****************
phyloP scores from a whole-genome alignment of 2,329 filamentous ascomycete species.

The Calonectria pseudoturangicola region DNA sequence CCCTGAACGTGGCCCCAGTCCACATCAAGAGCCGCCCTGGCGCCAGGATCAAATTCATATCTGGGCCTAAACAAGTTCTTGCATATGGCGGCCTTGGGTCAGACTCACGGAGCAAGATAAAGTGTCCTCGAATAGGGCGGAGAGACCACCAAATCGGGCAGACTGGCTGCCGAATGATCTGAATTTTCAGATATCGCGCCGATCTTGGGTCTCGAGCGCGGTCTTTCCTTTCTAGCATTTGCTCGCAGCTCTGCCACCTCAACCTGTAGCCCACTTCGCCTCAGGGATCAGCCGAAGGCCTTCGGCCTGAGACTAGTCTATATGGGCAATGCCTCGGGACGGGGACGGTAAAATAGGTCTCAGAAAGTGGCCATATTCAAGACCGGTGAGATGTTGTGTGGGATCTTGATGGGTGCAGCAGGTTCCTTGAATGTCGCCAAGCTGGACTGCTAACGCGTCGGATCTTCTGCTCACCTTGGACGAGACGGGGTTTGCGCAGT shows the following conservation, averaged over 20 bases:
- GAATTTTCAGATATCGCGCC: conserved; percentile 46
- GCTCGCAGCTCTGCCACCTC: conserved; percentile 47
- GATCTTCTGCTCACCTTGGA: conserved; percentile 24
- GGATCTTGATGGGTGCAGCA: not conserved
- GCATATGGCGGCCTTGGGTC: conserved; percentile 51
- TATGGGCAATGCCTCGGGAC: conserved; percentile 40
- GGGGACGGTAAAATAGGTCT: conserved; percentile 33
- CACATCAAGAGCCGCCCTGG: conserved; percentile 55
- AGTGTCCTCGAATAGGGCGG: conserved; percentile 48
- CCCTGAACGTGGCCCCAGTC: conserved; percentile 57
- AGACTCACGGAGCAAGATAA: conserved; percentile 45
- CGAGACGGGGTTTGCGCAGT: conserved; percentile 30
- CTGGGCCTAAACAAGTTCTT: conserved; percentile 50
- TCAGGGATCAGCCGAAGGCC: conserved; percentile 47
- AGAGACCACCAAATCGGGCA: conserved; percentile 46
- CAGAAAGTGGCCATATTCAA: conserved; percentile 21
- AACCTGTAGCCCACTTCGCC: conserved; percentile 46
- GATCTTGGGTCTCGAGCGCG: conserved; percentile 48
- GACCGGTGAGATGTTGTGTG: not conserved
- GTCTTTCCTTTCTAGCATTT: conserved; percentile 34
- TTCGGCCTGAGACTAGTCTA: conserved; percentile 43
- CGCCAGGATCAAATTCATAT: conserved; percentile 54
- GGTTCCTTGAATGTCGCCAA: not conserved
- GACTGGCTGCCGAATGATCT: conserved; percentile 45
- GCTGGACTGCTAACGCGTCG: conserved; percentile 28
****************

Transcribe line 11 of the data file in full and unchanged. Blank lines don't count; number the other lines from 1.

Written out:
- AGTGTCCTCGAATAGGGCGG: conserved; percentile 48